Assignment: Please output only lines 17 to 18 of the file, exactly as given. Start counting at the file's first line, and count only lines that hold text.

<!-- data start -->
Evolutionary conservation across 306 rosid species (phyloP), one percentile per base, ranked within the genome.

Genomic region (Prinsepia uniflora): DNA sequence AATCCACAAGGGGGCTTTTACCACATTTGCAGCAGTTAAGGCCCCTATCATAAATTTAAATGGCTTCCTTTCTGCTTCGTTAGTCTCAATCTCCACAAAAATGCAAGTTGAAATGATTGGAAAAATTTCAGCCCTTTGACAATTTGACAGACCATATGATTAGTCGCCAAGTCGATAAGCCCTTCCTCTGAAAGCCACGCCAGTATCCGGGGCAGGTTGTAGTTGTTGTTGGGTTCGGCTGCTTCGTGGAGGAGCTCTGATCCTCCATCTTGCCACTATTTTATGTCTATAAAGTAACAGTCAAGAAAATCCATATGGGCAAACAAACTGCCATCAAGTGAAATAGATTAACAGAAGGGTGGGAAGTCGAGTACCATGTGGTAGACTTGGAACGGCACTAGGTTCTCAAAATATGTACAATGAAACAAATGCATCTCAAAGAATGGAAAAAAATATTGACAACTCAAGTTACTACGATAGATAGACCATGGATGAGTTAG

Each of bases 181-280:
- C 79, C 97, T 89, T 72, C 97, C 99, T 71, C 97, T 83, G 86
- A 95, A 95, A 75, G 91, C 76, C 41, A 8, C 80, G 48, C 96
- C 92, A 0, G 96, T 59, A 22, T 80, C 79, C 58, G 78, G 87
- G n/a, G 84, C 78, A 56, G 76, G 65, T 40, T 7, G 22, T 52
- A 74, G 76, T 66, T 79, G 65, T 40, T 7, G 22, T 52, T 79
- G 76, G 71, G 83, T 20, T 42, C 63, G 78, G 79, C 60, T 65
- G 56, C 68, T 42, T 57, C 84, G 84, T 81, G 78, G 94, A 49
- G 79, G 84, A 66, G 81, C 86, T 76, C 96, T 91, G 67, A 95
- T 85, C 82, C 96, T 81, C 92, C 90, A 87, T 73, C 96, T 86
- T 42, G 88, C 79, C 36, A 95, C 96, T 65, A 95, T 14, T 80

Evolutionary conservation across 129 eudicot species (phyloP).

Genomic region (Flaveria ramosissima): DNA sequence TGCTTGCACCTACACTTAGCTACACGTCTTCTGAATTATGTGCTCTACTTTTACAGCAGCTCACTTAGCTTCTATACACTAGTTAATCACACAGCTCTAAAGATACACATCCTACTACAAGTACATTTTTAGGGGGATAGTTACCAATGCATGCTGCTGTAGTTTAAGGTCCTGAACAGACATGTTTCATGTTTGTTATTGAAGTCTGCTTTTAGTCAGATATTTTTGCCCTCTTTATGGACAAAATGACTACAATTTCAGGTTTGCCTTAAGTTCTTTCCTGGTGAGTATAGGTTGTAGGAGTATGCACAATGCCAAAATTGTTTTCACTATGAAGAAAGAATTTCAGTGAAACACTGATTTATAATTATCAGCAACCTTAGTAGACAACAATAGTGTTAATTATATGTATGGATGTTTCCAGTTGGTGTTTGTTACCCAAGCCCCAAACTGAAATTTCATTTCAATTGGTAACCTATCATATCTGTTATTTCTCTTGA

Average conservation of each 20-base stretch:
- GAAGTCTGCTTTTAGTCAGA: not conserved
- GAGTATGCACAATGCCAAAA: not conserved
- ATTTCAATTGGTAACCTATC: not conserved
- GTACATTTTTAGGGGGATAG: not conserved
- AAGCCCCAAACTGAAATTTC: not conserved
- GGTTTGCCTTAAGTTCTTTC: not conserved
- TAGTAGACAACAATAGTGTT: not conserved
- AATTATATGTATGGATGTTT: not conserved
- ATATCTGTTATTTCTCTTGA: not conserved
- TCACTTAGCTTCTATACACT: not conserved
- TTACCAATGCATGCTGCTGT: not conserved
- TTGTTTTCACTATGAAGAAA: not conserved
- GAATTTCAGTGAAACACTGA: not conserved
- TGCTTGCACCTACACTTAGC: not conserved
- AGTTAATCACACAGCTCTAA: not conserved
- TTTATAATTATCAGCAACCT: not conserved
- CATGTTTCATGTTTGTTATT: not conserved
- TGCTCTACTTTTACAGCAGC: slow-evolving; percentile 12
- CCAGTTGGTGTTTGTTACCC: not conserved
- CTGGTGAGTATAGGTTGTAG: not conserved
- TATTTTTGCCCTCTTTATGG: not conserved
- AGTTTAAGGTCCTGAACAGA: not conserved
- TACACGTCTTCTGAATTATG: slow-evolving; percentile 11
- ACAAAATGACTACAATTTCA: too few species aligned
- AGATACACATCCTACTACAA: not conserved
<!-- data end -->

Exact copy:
- GAAGTCTGCTTTTAGTCAGA: not conserved
- GAGTATGCACAATGCCAAAA: not conserved